Christine de Pizan

Christine de Pizan
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Tuesday, April 14, 2015

Theophanu, Empress and Regent

Theophanu, Holy Roman empress (crowned on 14 April 972)

There is so much unknown about the Byzantine noblewoman Theophanu (sometimes known as "Theophania")--not her parentage, not the date of her birth, nor even the exact reason why she was married to Otto II, Holy Roman emperor (he had expected another princess, someone "born to the purple" [porphyrogenita]). We know that she was crowned empress on 14 April 972.

St. Dionysius Church,
Eschwege, Hesse, Germany
Theophanu was well-educated and capable, traveling with her husband, interested--and participating--in the government of the empire, and generally scandalizing many in the Saxon court (she talked, she bathed, and she used a fork!).

She produced an heir, another Otto, for her husband and three daughters, Sophia, Adelaide, and Matilda (another baby, a twin girl to Otto, died at birth). But Theophanu's husband, Otto II, died in 983.

Since the new emperor, Otto III, was just three years old, Theophanu became Empress Regent. In her efforts, she was supported by her husband's mother, Adelaide of Burgundy.

Despite their differences, the two women worked together. Theophanu governed until her death in 991, after which the sixty-year-old Adelaide took over the role as regent.

A number of letters to Theophanu can be found at the Epistolae: Medieval Women's Latin Letters website. You can also find a biography of Adelaide of Burgundy, as well as letters to and from her, at the same site. (Adelaide was canonized as a saint in 1097.)

There is a full-length biography of Theophanu as well, Adelbert Davids's The Empress Theophano: Byzantium and the West at the Turn of the First Millennium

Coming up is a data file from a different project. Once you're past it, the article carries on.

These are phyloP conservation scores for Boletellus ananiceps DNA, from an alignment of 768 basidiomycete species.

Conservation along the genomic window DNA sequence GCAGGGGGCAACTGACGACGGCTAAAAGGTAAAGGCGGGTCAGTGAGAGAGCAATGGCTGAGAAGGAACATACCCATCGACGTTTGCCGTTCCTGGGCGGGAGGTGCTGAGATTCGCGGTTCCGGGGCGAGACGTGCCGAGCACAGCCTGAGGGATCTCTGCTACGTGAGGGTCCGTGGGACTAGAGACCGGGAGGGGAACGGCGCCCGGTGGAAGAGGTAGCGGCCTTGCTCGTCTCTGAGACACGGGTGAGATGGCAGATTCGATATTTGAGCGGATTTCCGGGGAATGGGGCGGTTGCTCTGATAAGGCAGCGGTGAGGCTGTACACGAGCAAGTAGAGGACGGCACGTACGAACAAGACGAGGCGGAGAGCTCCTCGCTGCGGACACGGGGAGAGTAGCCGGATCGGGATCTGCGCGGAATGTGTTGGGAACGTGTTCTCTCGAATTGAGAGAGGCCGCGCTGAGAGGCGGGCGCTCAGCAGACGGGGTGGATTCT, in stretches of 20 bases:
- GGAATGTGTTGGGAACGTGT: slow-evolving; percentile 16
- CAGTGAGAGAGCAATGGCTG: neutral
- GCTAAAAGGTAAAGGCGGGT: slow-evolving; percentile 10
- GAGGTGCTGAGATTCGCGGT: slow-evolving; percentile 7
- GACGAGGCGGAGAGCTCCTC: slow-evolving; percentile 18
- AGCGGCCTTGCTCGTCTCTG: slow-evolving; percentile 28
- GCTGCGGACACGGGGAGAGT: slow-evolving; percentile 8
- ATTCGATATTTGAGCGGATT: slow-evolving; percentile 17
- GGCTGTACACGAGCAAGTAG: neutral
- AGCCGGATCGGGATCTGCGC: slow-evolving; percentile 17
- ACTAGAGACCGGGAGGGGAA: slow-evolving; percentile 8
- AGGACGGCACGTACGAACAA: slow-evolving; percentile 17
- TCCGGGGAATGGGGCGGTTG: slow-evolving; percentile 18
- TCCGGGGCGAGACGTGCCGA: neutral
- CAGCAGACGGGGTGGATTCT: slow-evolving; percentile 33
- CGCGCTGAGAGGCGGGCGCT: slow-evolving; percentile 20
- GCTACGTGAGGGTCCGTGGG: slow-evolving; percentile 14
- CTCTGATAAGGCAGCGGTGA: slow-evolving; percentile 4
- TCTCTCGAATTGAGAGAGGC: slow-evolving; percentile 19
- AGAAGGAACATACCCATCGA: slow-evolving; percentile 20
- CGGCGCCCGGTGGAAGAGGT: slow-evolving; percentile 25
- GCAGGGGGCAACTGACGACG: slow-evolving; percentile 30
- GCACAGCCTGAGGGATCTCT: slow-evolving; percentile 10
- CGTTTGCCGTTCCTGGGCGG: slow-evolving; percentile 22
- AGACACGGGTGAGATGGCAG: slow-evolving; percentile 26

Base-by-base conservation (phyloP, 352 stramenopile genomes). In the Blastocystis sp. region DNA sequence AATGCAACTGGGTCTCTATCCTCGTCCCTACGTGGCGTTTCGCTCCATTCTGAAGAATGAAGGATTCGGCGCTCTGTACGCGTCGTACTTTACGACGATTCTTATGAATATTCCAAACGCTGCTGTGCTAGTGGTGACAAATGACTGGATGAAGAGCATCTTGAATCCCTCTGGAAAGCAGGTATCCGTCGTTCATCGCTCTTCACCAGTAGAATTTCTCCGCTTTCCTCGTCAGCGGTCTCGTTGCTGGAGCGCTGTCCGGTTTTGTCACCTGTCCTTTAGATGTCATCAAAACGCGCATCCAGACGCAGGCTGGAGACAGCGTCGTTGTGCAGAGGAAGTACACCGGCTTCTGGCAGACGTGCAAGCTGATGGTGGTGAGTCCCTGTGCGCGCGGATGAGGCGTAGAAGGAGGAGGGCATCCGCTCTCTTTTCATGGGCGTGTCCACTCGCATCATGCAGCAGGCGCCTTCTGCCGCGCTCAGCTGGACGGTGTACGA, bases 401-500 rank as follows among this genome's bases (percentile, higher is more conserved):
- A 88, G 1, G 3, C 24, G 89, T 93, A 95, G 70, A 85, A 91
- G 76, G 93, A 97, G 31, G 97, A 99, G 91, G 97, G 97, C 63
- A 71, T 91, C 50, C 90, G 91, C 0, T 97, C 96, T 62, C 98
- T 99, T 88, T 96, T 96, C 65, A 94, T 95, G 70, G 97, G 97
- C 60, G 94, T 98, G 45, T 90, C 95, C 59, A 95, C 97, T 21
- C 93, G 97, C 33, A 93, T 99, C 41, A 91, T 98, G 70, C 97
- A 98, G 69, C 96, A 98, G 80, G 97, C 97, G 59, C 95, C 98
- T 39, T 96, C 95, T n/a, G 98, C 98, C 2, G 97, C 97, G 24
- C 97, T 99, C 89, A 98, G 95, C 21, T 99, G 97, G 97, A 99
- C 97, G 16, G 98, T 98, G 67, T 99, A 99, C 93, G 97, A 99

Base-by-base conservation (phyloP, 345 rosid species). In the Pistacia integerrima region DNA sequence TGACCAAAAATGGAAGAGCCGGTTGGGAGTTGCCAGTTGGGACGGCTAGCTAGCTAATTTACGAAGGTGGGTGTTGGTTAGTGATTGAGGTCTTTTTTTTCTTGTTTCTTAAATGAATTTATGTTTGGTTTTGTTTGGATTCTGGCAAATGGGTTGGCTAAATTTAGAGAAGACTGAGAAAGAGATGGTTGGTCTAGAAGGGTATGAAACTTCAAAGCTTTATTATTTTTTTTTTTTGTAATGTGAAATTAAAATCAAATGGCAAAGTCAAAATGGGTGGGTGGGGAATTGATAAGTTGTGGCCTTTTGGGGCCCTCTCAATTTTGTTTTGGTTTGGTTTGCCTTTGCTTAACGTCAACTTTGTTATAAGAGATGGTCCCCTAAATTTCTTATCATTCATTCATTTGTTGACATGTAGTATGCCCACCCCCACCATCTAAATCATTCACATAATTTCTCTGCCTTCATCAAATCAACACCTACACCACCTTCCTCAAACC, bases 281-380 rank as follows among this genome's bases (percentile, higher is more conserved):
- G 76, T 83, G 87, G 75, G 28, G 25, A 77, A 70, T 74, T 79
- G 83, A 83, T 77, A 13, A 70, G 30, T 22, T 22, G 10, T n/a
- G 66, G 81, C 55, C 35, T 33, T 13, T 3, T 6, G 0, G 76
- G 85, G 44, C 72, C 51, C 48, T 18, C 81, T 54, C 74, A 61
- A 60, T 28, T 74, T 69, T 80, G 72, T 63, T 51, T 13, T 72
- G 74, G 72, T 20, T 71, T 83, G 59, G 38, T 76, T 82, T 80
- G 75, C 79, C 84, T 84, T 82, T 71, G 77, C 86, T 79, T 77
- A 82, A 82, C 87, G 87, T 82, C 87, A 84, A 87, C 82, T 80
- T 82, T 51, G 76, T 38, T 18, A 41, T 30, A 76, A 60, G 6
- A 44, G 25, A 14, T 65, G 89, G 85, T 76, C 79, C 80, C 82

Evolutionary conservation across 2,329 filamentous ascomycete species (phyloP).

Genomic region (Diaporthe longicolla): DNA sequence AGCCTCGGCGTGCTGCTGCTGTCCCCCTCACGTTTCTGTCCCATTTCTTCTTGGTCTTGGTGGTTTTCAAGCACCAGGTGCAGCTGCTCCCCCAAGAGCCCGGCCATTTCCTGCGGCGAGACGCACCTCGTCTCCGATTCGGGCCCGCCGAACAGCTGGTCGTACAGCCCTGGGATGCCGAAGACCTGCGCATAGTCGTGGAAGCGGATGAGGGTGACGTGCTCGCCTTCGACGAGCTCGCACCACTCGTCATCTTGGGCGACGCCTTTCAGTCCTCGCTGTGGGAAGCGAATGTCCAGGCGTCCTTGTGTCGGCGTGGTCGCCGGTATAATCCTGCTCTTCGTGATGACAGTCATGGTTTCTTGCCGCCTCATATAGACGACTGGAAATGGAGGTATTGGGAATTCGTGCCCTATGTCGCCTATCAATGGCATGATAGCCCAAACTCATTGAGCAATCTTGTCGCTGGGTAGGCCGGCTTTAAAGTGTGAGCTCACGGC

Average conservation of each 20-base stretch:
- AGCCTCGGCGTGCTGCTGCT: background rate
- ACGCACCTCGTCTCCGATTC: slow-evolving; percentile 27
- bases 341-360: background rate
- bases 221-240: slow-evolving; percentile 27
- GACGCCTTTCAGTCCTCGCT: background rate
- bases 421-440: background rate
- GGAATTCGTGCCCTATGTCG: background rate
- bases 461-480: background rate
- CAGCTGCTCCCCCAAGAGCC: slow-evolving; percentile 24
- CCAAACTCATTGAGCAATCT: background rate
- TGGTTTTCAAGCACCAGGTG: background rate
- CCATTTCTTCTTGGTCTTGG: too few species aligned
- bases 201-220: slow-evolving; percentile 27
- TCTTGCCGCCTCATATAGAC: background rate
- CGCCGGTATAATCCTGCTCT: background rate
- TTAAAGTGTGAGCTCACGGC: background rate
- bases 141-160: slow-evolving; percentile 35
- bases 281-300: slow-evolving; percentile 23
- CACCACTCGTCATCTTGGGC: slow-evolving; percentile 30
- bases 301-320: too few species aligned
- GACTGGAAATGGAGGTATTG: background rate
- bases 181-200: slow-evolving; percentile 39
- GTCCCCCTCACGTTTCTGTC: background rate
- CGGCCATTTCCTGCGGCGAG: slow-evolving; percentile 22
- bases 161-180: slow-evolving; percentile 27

As a bonus for the day (!!), Theophanu's eldest daughter, Sophia (b. 975), became abbess of the royal abbey of Gandersheim, which she ruled as princess-abbess from 1001 to 1039 and where she became known as a "kingmaker" (working with her sister to ensure the election of Henry II as king of the Romans).

Theophanu's daughter Adelaide (b. 977) became abbess of Quedlinburg, which she ruled from 999 until her death in 1045. Along with her sister, the Abbess Sophia, she was influential in politics. After her elder sister's death, Adelaide eventually became abbess of Gandersheim.

Theophanu's third daughter, Matilda (b. 979), was educated at the abbey of Essen by a cousin, Mathilde, the abbess of Essen, a fascinating and influential woman in her own right . . . 

But, to get back to Theophanu and her family, Matilda was the only one of Theophanu's three daughters to marry. After some serious family conflicts about whether the girl should leave the abbey, Matilda married Ezzo, count palatine of Lotharingia, thus embarking on a secular life as countess palatine (I love that title! I want that title!). She had ten children, but died relatively young, in her mid-forties. 

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